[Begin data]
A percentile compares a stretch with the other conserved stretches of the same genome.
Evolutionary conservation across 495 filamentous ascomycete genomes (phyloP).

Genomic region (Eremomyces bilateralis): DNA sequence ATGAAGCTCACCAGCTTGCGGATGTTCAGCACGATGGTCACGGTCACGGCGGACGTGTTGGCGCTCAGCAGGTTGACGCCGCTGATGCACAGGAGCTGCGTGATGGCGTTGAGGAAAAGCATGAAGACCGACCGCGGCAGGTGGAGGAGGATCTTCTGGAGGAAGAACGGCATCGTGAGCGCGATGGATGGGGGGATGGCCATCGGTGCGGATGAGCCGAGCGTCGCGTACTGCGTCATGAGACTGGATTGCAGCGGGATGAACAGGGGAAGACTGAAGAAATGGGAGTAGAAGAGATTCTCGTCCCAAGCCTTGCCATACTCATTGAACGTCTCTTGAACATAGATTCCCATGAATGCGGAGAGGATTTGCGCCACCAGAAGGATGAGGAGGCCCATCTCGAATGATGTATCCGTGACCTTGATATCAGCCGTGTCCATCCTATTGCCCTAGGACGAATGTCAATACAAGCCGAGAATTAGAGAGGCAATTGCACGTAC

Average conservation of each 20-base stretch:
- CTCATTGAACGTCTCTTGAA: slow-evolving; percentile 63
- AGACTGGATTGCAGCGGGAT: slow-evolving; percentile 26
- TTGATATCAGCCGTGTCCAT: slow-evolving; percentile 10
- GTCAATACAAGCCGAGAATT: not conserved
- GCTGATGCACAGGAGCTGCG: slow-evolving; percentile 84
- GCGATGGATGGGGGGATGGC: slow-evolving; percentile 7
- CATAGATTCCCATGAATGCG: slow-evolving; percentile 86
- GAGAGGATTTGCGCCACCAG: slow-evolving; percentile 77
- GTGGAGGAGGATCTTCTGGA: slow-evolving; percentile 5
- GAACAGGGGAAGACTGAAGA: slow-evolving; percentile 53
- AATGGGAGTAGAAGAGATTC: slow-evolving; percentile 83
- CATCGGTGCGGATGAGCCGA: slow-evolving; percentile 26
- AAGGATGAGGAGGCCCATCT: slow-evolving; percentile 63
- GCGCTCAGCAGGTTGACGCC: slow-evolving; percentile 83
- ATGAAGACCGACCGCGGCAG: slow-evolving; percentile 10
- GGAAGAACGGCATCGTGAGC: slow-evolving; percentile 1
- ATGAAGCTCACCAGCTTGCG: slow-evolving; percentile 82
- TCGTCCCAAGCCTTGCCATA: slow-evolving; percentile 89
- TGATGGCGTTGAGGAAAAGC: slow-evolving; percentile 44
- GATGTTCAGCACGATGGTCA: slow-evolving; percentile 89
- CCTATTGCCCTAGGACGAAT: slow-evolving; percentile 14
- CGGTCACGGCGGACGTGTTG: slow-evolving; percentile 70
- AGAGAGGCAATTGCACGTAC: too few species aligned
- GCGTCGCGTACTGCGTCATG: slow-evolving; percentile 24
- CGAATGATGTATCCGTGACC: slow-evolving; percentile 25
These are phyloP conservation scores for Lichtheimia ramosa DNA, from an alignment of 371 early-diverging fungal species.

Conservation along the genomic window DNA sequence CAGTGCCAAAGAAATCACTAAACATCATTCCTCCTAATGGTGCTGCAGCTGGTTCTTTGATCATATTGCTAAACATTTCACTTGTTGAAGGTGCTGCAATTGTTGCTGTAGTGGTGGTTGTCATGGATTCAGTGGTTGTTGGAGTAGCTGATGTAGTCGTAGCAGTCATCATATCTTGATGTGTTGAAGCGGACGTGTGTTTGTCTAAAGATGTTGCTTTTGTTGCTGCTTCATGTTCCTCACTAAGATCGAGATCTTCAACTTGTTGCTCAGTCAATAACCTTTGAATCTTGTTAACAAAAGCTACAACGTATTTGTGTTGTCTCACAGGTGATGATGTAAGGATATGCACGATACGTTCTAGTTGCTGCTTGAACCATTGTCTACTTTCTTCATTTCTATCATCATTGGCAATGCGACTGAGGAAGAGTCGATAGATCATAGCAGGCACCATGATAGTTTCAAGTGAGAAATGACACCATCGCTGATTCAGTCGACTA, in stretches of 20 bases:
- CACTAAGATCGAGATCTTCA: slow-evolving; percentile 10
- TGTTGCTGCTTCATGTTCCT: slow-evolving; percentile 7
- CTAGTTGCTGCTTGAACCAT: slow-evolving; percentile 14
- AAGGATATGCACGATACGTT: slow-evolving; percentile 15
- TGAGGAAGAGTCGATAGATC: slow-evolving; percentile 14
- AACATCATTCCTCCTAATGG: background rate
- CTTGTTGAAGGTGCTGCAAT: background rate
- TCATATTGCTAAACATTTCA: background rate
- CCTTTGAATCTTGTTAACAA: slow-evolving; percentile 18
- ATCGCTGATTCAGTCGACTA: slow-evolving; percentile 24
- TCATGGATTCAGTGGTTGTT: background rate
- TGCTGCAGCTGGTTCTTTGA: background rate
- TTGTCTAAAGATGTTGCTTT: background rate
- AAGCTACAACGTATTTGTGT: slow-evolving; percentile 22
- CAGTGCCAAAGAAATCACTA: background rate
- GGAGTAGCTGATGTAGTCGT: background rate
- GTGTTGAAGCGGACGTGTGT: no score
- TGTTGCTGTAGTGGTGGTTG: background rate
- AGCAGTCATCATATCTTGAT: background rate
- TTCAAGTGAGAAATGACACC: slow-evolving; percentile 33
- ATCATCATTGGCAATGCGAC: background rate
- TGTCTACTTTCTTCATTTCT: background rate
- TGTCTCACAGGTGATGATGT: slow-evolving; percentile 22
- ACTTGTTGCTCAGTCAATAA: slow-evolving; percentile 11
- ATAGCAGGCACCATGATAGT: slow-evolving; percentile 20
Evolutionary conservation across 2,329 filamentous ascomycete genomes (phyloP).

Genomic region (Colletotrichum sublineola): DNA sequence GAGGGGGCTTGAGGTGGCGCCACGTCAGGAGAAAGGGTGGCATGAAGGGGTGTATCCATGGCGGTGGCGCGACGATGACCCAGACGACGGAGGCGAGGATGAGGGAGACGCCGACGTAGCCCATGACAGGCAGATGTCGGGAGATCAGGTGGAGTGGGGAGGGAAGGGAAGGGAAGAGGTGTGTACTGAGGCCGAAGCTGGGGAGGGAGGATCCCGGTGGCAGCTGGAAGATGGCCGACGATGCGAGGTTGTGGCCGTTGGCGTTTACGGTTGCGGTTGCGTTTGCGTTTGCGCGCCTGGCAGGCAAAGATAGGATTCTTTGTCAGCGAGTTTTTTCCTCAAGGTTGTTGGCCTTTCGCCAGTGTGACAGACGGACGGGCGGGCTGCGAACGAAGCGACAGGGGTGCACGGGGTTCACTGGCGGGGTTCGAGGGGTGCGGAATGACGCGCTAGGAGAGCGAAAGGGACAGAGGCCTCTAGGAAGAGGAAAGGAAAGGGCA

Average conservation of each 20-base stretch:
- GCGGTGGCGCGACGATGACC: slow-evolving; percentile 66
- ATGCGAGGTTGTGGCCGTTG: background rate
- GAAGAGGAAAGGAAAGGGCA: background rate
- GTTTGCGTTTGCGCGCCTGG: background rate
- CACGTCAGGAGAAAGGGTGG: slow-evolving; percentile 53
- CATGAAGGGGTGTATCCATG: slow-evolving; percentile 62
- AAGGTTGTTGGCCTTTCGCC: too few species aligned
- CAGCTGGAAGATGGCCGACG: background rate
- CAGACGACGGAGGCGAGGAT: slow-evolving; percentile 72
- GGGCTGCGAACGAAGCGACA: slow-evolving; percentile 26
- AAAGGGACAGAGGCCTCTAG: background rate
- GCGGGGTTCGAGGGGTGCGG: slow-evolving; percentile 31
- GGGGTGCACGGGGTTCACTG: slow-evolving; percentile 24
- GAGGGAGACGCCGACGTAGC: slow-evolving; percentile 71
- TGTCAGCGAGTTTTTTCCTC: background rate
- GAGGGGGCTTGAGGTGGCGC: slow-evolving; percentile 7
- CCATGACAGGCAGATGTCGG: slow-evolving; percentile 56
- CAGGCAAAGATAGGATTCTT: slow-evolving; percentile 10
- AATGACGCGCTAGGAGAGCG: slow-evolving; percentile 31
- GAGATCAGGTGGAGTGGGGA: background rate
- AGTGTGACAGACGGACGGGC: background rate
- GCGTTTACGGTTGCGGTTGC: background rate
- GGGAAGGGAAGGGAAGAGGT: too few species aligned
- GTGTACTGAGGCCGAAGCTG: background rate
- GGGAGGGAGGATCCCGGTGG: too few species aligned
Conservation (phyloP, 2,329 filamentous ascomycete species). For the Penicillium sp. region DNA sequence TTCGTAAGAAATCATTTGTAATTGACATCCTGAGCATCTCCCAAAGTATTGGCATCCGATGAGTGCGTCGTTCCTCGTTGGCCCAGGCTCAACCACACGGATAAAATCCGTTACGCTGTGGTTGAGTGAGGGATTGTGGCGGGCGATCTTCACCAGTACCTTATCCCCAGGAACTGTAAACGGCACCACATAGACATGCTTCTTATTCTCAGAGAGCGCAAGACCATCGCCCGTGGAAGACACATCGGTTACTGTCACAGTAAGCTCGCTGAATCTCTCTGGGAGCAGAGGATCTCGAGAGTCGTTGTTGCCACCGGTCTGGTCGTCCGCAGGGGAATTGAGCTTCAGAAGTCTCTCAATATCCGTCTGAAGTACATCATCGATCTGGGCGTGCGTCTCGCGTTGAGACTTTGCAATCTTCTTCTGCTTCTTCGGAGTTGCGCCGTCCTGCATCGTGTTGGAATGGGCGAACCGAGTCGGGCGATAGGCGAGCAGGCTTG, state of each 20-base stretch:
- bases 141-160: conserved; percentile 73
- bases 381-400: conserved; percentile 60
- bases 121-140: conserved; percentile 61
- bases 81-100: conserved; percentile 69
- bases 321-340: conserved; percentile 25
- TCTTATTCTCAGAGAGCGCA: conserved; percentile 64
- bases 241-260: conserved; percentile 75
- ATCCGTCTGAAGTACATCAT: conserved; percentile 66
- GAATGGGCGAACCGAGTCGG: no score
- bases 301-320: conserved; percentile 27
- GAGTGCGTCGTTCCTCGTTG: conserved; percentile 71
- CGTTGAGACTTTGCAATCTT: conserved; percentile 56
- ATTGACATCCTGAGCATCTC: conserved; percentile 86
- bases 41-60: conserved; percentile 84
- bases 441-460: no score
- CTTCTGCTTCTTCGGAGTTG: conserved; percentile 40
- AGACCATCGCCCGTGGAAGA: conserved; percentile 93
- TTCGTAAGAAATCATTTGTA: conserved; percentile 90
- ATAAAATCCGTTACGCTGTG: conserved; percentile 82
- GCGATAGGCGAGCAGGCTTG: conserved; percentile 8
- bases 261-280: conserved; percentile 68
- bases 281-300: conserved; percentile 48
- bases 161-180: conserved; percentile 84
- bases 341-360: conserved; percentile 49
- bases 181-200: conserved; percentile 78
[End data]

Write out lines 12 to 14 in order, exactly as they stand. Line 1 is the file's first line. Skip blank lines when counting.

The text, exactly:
- GAGAGGATTTGCGCCACCAG: slow-evolving; percentile 77
- GTGGAGGAGGATCTTCTGGA: slow-evolving; percentile 5
- GAACAGGGGAAGACTGAAGA: slow-evolving; percentile 53